Three U.S. states are making online gambling an honest pastime, with Nevada and Delaware opening Web casinos in April and October, respectively. New Jersey gets on board next week. Unfortunately, there is one problem that could sink this burgeoning industry: Institutions like Bank of America (NYSE:BAC), Wells Fargo (NYSE:WFC), and eBay's (NASDAQ:EBAY) PayPal are limiting players' bankrolls by refusing to process online gaming transactions using credit cards.
For Bank of America, at least, this stance is a surprising one considering the bank recently signaled its willingness to handle Washington state's revenue from another newly legitimized enterprise -- the legalized recreational marijuana industry.
Concerns about federal law, underage gambling
Banks are worried about running afoul of the Unlawful Internet Gambling Enforcement Act of 2006, which prohibits persons or businesses "from knowingly accepting payments in connection with the participation of another person in unlawful Internet gambling." Though the operative word would seem to be "unlawful" -- which is not the case in Delaware and Nevada -- the two banks and PayPal still aren't interested.
Banks, not surprisingly, are concerned that underage bettors or players from outside the states with legal online casinos will use their branded credit cards to place bets. Although both Visa and MasterCard have updated their own policies to allow these types of transactions in states where they are legal, it is of little use if the card-issuing banks won't go along.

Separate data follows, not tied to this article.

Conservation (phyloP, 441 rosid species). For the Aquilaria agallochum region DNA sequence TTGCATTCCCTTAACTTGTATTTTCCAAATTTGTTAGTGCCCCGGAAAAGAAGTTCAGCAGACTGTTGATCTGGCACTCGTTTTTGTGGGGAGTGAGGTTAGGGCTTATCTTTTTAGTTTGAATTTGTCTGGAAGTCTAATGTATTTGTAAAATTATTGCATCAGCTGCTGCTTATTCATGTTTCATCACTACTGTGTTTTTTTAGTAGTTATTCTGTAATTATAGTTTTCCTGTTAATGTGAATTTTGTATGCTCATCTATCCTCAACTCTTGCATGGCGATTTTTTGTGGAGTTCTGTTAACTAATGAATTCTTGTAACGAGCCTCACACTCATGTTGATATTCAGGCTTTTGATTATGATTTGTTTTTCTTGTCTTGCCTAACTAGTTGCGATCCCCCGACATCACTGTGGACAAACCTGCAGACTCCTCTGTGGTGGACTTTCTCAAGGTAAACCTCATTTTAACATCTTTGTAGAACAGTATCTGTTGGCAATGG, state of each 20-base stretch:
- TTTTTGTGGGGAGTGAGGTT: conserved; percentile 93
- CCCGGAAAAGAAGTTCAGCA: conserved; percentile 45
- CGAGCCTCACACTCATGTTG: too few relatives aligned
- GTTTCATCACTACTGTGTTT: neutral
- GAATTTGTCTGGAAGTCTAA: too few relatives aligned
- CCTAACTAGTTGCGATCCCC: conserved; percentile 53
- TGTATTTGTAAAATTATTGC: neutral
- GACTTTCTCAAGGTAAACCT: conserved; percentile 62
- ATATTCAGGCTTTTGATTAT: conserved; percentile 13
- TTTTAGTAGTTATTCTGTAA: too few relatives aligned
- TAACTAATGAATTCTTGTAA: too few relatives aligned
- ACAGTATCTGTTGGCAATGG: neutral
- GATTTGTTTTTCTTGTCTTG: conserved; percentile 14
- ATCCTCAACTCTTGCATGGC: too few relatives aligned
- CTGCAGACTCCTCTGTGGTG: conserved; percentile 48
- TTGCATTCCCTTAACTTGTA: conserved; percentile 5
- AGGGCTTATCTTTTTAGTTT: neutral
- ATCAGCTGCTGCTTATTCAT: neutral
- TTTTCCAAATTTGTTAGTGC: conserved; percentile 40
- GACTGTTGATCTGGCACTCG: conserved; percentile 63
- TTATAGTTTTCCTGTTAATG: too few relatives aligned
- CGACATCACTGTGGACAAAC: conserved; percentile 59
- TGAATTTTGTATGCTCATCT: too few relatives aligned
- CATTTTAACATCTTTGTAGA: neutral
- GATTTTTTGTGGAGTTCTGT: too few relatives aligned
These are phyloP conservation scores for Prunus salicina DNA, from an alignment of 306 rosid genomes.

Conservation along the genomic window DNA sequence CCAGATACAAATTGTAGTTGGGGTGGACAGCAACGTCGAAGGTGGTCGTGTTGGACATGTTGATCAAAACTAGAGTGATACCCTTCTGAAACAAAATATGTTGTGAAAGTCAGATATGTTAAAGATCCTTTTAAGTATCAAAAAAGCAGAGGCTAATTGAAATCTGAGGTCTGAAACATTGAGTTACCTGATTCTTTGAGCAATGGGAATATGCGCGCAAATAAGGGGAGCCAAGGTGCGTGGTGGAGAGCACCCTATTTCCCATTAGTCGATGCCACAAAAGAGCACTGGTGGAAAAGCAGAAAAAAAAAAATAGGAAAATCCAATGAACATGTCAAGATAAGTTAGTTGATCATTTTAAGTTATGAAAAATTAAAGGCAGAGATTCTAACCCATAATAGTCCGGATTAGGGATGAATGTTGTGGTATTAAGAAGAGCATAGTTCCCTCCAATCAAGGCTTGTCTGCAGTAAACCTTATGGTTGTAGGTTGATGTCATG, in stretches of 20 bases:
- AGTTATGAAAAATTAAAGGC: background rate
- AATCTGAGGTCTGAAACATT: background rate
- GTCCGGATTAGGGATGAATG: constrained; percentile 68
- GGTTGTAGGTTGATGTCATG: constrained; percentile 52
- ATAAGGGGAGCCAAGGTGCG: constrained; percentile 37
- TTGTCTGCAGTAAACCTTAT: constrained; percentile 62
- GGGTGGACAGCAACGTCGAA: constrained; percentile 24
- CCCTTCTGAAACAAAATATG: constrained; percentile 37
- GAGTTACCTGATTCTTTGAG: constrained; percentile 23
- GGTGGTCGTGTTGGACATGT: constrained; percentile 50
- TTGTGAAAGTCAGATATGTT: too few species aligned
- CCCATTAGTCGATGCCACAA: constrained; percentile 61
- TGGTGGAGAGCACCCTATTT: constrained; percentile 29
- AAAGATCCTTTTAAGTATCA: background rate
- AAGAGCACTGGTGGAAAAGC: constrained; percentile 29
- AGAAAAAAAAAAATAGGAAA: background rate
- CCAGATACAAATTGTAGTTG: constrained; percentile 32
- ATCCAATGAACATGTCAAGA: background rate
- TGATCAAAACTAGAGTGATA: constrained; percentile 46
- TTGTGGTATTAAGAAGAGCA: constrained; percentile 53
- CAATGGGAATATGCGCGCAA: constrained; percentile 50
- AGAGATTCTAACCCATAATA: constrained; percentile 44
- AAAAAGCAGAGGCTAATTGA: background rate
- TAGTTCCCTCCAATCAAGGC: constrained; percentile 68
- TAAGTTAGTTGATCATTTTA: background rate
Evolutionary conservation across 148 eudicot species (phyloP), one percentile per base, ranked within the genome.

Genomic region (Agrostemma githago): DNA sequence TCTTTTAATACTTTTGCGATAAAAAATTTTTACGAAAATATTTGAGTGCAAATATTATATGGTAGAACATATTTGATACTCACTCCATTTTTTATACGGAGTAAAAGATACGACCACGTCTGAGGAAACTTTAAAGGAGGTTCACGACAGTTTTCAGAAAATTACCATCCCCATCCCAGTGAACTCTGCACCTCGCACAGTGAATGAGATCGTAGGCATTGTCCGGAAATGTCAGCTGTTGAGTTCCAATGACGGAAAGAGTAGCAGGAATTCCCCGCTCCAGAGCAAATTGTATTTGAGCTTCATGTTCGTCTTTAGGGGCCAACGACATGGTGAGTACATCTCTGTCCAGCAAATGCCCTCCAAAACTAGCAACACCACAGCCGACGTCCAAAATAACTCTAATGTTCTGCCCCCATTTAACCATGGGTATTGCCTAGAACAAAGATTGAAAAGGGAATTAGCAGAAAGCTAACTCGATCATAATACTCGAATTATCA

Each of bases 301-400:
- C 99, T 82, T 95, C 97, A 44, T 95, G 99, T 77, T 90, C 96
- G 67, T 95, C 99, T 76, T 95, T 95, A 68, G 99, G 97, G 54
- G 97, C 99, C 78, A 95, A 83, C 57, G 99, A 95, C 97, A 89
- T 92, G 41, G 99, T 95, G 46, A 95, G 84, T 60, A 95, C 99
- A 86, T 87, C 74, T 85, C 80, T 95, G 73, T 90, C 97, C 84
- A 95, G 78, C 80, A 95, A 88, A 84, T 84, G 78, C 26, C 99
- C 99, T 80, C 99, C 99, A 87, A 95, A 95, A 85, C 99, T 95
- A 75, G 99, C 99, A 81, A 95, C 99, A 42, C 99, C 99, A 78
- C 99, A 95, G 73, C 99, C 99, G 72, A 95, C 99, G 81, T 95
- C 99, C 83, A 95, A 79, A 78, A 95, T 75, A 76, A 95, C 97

A state-by-state endeavor
Remarkably, the authorization for states to create Internet-based casinos was bestowed by the UIGEA, the selfsame law that forbids entities like banks and PayPal from processing illegal online bets. In 2009, Nevada was officially leaning away from setting up online gambling within its borders, and the feeling was that California would be the first to take the online gamble. Currently, that state, as well as Illinois and Pennsylvania, are poised to set up their own Web-based casinos.
The journey of online gambling mirrors that of marijuana legalization, also a state-by-state effort to set up a legal business at the state level -- even though the enterprise is still considered illegal by the federal government. Wells Fargo, Visa, and MasterCard have all decided against dabbling in legal pot businesses in Colorado and California, most likely because of the Fed's viewpoint.
Only a matter of time?
Like legal pot, online gambling isn't going away, and the money involved is expected to be phenomenal. Bloomberg estimates Internet betting revenue to top $7.4 billion by 2017, and Morgan Stanley has predicted that amount to swell to $9.3 billion by 2020.
With that kind of cash flying around, it's unlikely banks will stay away for long. I predict Bank of America will be one of the first to take the plunge, based on its inclination to handle the legal marijuana revenue for the state of Washington. B of A could use some new sources of income, too, and it's keen to expand its credit card business.
The bank is reportedly looking at changing its current policy toward online gambling; I'm betting Bank of America isn't going to leave all that money just sitting on the table.